What were the results of the Eagles' plan for Larry Fitzgerald? Try nine catches for 114 yards and a score.
There's a logical way to cover superstar receiver Larry Fitzgerald: in man coverage, with safety help. But the Eagles outsmarted themselves on Sunday. According to Tim McManus, defensive backs coach Todd Bowles decided that such tactics were too predictable. So he went with something that was guaranteed to not work. Time to break down this down using the All-22 coaches film.
Let's start with the first three Cardinals pass plays, each of which went for a first down. In the first one, Fitzgerald lines up to the bottom. To call him a decoy would probably be generous. What we're really looking at is another classic example of "Putting Nnamdi Asomugha in a zone."
Pre-snap alignment. Asomugha (in red) to drop into zone.
With the Eagles in Cover 3, Nnamdi drops way back, leaving space open.
Next play. This time we're going to Fitzgerald. He's in the slot, opposite Brandon Boykin. The post route by the tight end inside of him is going to draw Mychal Kendricks and Nate Allen away, leaving a one-on-one matchup against the rookie corner.
Easy pitch-and-catch. Then Fitz breaks Boykin's tackle attempt.
Two plays later: Fitzgerald is a decoy again. He comes across the formation pre-snap, pulling the linebackers to his side.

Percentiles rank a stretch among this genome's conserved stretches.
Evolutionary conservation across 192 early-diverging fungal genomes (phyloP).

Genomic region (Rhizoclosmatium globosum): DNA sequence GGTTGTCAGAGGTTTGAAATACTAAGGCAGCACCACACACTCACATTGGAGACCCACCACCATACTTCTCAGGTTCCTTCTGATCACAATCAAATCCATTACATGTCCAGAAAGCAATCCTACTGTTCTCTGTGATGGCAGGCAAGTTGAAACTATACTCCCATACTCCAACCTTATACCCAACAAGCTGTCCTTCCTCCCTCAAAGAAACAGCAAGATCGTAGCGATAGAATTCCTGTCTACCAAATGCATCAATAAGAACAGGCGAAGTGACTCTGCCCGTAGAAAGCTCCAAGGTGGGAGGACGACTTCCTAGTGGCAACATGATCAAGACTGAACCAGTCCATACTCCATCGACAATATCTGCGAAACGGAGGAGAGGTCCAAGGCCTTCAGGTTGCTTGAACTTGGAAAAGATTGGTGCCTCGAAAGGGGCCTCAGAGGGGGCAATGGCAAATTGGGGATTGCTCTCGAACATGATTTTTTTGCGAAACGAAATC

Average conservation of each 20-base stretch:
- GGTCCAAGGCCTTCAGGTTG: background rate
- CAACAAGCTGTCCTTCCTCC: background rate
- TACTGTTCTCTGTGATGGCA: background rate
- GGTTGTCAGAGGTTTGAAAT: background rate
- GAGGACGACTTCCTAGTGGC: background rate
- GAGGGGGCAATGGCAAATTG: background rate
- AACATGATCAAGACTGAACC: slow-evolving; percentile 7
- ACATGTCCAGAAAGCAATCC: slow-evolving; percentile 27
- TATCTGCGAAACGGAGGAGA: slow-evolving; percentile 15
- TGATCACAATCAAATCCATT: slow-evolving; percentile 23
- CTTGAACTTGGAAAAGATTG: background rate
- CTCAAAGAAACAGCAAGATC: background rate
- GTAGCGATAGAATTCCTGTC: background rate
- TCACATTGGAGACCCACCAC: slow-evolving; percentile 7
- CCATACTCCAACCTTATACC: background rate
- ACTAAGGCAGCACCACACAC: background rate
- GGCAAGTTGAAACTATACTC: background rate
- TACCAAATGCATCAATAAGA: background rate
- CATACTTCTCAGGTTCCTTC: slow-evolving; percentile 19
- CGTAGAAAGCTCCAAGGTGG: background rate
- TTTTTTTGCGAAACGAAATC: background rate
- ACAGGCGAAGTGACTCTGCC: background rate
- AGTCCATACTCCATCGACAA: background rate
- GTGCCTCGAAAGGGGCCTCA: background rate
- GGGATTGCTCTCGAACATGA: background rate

The tight end to the left runs a pick on Kendricks, leaving the RB open in the flat.
Later in the game, here's another time the Cardinals isolate Fitzgerald on Boykin:
Easy throw to the outside.
The Cardinals kept picking on Boykin, even when he didn't line up across from Fitzgerald:
Eagles are in Cover 2. Fitz runs a slant away from Nnamdi.
Nnamdi stays outside, Boykin drawn to slot receiver. Easy catch and run for Fitz.
To be fair to Boykin, I doubt Asomugha was supposed to let Fitzgerald run clean to the inside on that route.
One of the things you notice with Asomugha is that he's rarely the cause of major coverage breakdowns. However, he doesn't seem particularly interested in working extra hard to cover up other defenders' mistakes either -- whether it's on this play, where he doesn't even try to run inside to tackle Fitz, or on the touchdown catch (See Chris Brown's thorough examination of that one). Asomugha is a limited player these days, and sometimes it looks like he would rather make sure everyone knows it's not his fault than actually go 110 percent to make up for his own deficiencies.
In other, non-Fitzgerald news, it would be nice if the defense didn't miss tackles like it's 2011. Yes, I know this play was called back, but still:
1. DeMeco Ryans
2 & 3. Asomugha and Kurt Coleman
Go DRC! It's only a 79-yard gain.